By Albert Goldbarth b. 1948 Albert Goldbarth
Fire isn’t allowed, for the sake of the books.
The lean monk-copyist who scribes the books is slate-blue at his fingertips
this steely late-November day in the year 1000. Brother Ambrosio
huffs some perfunctory warmth on his stiffening hands,
then bends again to his goat’s-horn of ink. For every line,
he believes, he’s forgiven a sin. And now he’s at his heavy
uncial letters, and will be for nine hours more,
until a slab of bread and a beet relieve his transcriptual ardor.
What he copies?—psalter, missal, hagiography:
the predetermined and sanctioned community passions
of a religious culture. Nothing like the twentieth century’s
prevalent kneejerk “self-expression.” Nothing like the priest,

excuse me: former priest, and former nun, on daytime talk TV,
who live, she tells us, in a “trinity of love” with the former
creator-of-tourist-ashtrays-out-of-catfish-heads. This is,
she insists, the final and jubilant stage of a lifelong “quest
to feel belongingness” initiated thirty years before
by parents skittering cross-country with the military: they
were wholly rootless, and so she grew up “unable to commit.” The following day,
a man confesses to pedophilia because of a lesbian aunt.
A woman says she robbed the Sack-N-Save of $13.42
“because of what they’re dumping in the water supply, it makes me
go all freaky.” Steve was bounced out from The Chicken Shack
“because I’m Scandinavian.” The culture

of blame is so completely exterior in its search for cause,
some days I wake to think I’ll find most people laboring
under the weight of sci-fi-style mind parasites, like fleshy turbans
spewing in, and feeding off, their brain blood. This (by “this”
I mean of course a recognition of the magic of objective correlative
boppin’ about in the spotlight) is, to some length,
understandable: you can’t beat the miniscule carry-along
convenience of a silicon chip invisibly set in something,
BUT for sheer persuasive visual power, that can’t touch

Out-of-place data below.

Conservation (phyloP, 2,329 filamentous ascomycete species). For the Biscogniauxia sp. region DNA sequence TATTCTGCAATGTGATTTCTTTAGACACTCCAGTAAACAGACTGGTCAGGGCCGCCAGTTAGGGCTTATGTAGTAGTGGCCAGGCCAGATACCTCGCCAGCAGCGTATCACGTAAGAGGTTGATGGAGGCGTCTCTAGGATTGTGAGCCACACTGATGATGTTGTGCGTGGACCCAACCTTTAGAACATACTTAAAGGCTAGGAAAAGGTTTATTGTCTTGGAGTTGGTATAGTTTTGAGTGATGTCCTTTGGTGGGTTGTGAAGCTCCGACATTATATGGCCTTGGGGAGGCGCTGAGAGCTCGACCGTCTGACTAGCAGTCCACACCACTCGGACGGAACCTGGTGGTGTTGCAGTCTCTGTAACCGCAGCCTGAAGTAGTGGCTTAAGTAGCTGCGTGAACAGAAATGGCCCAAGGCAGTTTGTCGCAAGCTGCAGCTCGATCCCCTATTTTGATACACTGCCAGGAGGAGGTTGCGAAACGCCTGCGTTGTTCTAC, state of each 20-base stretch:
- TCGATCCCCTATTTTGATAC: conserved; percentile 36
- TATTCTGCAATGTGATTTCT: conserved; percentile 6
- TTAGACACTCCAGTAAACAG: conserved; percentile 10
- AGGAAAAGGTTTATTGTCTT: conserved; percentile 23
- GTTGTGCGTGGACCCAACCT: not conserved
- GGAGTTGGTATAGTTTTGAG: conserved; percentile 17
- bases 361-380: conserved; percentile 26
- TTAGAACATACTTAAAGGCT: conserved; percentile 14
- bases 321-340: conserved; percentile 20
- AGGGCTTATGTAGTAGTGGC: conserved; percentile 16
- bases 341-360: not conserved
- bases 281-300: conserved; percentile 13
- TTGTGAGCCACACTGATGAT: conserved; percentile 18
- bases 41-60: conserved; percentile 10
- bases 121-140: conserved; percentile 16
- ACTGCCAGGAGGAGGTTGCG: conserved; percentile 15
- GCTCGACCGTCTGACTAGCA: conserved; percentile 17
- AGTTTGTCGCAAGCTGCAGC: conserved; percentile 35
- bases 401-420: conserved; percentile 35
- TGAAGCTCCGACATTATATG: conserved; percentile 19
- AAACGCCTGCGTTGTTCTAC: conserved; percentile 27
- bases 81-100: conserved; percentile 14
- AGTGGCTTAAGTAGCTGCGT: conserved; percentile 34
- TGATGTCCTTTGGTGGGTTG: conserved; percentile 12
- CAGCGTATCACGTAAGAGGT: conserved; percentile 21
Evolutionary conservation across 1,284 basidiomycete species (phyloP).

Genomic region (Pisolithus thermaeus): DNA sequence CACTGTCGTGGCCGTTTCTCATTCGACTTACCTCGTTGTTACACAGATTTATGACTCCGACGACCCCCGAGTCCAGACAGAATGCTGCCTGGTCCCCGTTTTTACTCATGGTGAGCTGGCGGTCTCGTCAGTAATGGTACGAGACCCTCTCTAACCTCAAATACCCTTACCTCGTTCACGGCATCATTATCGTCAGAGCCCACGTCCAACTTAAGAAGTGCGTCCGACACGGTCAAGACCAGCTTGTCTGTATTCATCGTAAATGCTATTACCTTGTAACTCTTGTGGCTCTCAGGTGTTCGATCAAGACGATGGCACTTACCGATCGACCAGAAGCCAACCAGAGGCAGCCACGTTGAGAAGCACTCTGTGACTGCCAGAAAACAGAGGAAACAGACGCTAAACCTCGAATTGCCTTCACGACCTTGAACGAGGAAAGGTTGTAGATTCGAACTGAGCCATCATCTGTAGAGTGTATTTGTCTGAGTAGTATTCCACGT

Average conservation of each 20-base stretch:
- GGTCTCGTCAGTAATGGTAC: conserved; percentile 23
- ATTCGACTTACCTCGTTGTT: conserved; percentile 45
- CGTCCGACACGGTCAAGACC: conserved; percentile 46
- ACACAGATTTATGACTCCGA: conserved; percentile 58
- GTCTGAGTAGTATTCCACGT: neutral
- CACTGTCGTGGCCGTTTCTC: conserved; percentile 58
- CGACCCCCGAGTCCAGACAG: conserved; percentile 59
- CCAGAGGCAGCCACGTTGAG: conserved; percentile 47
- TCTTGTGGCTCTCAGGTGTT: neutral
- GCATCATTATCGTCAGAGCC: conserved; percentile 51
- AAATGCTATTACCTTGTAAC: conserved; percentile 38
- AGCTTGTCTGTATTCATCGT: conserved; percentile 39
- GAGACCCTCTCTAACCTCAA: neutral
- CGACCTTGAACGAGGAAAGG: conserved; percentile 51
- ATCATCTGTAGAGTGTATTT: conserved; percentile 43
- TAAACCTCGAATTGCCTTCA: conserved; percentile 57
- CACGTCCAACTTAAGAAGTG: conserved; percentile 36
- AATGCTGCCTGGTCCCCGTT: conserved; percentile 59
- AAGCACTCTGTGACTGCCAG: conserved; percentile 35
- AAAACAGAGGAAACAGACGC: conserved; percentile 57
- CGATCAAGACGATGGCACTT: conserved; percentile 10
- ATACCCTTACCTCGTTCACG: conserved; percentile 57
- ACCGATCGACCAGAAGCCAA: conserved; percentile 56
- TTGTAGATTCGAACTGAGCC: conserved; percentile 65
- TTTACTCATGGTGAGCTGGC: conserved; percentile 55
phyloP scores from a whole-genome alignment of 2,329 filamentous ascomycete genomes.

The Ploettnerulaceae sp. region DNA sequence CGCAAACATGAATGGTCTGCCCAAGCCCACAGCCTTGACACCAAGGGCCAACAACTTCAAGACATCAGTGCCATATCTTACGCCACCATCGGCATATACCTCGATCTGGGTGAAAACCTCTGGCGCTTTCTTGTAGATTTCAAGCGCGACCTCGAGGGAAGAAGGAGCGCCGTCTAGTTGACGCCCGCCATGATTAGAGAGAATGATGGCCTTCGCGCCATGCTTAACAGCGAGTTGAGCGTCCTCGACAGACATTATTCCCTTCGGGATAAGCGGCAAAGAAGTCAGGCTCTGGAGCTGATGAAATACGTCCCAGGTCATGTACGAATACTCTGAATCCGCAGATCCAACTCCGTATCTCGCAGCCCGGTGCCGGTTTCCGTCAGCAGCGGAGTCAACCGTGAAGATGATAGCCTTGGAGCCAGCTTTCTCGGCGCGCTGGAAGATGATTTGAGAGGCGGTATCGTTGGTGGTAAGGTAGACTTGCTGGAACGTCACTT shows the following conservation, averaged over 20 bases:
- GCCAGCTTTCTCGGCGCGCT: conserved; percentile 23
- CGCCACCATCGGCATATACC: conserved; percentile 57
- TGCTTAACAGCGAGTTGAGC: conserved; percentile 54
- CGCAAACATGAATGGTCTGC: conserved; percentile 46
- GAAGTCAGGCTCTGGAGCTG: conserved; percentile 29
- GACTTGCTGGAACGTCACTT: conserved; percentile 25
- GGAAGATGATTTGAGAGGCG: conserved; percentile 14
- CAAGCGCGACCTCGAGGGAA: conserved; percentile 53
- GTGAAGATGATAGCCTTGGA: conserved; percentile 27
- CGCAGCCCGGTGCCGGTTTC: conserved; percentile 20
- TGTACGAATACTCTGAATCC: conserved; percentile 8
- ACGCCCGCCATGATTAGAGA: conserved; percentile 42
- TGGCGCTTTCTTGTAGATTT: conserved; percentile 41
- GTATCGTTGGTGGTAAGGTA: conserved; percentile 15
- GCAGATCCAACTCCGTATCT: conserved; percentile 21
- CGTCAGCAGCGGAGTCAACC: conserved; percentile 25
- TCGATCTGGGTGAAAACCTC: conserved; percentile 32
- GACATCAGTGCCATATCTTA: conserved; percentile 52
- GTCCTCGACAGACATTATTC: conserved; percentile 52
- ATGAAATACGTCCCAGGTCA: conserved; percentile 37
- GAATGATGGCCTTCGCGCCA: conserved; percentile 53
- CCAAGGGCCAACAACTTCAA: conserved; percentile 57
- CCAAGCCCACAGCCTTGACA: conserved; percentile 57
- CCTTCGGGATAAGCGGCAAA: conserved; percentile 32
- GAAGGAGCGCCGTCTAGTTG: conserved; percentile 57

a 1940s generating plant, its giant Alcatrazian shape
against the sky, and the enormous wrestling electrical crackles
snaking its rooftop pylon. In the scriptorium, even

—such an isolated unit of human endeavor, its limited range
of reactions surely is pure—when Brother Ambrosio
nods off, sleepy in his long day’s long eighth hour
of thickly nibbed and careful letters, he knows
it’s imps in league with Satan that keep pulling down his eyelids.
If in scratching his flea-measled thigh he spills
a hand’s-expanse of ink across the vellum page, the fleas
are tiny devils on a guerilla mission from Hell.
And once a devilkin took lodging in his belly, and there
created “rumbling noises like a toad, and which, for hours,
spoiled the concentration of all of the other Brothers.”
We find parchment scraps with appropriate exorcisms:

“Away! you flaming sow, you poisoned udder,
you arse of the arch-fiend, shit-fly, stinking he-goat,
out out out, away, back into thine infernal kitchen,
you bestial puke!” We also find
those charming marginal doodles (sprigs in flower,
unicorns, seemingly every songbird in Creation): such
diminutive external bodies given to the longings of these
cooped-up men. And when they came to drag my friend Jess
screaming to the ward, because he was beating his head
on the lawyer’s steps, it was clear to us all that the chemicals
in his mind had turned against him. It was clear to Jess
that he was being hunted like prey by hounds from the moon.

Albert Goldbarth, “Imps” from Troubled Lovers in History: A Sequence of Poems. Copyright © 1999 by Albert Goldbarth. Reprinted with the permission of The Ohio State University Press,

Source: Troubled Lovers in History (Ohio University Press, 1999)

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Poet Albert Goldbarth b. 1948

POET’S REGION U.S., Midwestern

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 Albert  Goldbarth


Acclaimed for its dense, expansive form and linguistic energy, Albert Goldbarth’s poetry covers everything from historical and scientific concerns to private and ordinary matters. His numerous, highly-regarded collections are often filled with long poems which range in style from playful and conversational to serious and philosophical. Goldbarth’s unique style is a mix of complex ideas and detailed descriptions woven together . . .

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POET’S REGION U.S., Midwestern

Poetic Terms Free Verse

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Originally appeared in Poetry magazine.

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